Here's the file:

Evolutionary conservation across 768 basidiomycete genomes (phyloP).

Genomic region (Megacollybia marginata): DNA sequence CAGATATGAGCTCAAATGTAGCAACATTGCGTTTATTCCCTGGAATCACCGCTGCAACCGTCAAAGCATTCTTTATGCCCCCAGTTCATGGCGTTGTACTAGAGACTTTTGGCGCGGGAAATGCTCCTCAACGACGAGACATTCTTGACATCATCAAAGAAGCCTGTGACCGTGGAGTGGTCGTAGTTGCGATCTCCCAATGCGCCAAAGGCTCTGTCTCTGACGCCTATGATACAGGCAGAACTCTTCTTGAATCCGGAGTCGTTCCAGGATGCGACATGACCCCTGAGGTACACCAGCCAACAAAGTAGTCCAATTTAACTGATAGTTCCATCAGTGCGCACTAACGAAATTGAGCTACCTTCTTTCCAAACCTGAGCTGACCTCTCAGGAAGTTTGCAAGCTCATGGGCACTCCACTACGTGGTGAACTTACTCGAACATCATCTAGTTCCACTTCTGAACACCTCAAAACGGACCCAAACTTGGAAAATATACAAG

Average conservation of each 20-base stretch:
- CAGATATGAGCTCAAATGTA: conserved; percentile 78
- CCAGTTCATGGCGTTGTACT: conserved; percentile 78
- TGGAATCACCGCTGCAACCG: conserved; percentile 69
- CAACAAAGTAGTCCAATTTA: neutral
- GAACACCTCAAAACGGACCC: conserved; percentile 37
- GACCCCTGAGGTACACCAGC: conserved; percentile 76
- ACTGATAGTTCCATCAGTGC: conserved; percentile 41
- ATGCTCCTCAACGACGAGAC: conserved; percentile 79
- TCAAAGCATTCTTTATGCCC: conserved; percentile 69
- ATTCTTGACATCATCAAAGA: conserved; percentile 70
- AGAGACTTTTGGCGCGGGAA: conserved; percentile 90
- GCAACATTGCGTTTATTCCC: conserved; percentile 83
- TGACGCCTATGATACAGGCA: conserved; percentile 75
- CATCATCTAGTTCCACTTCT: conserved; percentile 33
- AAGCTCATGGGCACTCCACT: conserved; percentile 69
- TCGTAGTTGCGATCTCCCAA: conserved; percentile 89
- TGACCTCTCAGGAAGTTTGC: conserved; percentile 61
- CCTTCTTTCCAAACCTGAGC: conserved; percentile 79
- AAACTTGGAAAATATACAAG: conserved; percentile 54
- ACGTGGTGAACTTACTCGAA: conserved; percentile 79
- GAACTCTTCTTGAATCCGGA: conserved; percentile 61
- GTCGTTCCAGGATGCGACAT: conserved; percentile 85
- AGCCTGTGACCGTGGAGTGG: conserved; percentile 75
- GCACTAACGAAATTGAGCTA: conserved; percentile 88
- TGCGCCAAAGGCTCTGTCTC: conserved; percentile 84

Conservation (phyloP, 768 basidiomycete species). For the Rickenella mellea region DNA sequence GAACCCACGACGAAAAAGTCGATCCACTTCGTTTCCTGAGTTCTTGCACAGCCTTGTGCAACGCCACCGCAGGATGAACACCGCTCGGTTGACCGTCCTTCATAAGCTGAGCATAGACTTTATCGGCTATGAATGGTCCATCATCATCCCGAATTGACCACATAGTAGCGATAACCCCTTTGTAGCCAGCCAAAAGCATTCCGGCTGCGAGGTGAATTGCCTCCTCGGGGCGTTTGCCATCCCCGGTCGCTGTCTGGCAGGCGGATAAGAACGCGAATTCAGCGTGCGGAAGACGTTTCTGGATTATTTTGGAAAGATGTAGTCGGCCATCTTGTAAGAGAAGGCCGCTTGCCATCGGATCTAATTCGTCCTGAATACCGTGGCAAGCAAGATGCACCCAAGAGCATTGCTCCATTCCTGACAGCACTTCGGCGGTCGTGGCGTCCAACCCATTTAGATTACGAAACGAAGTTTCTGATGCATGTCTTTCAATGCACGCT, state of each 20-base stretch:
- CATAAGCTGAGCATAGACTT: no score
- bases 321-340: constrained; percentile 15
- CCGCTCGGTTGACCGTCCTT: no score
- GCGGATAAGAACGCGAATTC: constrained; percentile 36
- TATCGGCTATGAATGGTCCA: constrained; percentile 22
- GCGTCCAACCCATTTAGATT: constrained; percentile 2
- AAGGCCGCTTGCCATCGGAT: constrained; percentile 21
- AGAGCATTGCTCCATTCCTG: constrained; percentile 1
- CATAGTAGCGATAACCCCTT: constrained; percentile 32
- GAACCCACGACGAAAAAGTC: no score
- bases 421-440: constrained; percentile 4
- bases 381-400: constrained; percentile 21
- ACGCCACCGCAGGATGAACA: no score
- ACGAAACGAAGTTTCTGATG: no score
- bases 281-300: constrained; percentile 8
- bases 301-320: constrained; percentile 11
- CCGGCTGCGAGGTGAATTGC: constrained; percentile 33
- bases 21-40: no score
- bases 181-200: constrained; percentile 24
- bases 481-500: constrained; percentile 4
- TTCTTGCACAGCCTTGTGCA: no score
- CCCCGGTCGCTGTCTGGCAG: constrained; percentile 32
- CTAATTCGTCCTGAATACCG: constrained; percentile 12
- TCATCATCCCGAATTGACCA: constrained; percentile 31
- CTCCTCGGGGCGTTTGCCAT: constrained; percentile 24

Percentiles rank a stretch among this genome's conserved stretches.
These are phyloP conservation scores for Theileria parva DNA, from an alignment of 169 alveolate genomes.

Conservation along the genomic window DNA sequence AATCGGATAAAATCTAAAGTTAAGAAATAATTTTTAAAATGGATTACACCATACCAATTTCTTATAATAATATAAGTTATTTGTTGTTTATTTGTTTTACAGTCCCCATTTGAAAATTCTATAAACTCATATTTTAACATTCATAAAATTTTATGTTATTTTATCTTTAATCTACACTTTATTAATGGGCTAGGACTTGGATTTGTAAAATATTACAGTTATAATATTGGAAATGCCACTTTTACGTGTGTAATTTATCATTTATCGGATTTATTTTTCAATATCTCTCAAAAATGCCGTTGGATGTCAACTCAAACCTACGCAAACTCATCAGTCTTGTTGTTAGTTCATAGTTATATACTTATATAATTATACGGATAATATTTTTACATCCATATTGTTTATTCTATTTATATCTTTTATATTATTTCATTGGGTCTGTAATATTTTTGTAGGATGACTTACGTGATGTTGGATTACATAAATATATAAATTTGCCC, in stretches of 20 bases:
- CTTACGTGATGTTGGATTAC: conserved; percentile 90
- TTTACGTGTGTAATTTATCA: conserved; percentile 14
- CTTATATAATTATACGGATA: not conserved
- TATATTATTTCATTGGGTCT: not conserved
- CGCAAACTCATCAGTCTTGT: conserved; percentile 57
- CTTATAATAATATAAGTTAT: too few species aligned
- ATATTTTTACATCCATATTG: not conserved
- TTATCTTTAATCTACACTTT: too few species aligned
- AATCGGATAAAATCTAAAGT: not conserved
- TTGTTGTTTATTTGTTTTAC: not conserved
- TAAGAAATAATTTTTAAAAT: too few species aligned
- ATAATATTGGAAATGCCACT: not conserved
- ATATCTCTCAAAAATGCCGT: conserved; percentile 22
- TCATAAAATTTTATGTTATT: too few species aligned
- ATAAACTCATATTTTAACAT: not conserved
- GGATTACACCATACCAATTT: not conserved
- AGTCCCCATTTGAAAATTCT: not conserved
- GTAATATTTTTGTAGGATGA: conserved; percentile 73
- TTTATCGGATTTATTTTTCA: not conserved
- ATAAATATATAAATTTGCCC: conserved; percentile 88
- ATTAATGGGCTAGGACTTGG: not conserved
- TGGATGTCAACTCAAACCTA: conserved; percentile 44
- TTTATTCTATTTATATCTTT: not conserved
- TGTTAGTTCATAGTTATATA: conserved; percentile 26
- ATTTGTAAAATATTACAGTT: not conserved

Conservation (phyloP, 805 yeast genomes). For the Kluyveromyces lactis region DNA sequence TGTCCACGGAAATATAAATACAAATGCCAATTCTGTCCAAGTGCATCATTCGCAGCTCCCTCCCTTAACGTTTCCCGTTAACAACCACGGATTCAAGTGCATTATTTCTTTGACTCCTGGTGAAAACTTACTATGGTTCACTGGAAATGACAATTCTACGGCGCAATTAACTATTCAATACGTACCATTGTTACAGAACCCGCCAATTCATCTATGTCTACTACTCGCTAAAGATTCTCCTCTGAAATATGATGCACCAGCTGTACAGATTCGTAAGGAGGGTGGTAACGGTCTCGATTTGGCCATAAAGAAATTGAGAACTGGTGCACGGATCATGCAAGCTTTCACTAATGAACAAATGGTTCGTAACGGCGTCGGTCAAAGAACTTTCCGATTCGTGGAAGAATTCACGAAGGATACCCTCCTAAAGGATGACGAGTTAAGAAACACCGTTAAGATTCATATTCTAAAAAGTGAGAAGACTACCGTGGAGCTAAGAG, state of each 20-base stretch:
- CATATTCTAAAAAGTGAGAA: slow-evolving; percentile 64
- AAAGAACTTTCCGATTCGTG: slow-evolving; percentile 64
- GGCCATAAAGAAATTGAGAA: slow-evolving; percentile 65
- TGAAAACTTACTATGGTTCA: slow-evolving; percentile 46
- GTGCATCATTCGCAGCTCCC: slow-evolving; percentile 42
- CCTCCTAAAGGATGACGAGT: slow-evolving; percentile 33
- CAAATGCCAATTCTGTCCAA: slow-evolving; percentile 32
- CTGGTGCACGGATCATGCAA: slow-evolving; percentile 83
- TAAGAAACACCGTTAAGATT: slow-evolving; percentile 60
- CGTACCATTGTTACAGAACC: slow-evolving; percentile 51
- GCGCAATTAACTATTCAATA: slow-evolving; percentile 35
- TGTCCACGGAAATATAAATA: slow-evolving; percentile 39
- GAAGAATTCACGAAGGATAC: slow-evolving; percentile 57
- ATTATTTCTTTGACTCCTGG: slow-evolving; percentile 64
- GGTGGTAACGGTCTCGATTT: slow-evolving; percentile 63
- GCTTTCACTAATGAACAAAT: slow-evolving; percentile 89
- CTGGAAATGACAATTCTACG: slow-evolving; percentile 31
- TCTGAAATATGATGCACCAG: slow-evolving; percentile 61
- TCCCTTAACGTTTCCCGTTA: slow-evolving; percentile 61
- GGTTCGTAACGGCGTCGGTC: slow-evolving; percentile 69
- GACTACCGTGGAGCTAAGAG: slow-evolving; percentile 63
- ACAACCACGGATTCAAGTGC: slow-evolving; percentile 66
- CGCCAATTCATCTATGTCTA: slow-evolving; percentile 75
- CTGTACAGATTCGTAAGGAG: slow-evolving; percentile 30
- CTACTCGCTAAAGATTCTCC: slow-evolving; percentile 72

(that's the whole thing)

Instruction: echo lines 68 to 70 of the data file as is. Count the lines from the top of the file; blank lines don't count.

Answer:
- TAAGAAATAATTTTTAAAAT: too few species aligned
- ATAATATTGGAAATGCCACT: not conserved
- ATATCTCTCAAAAATGCCGT: conserved; percentile 22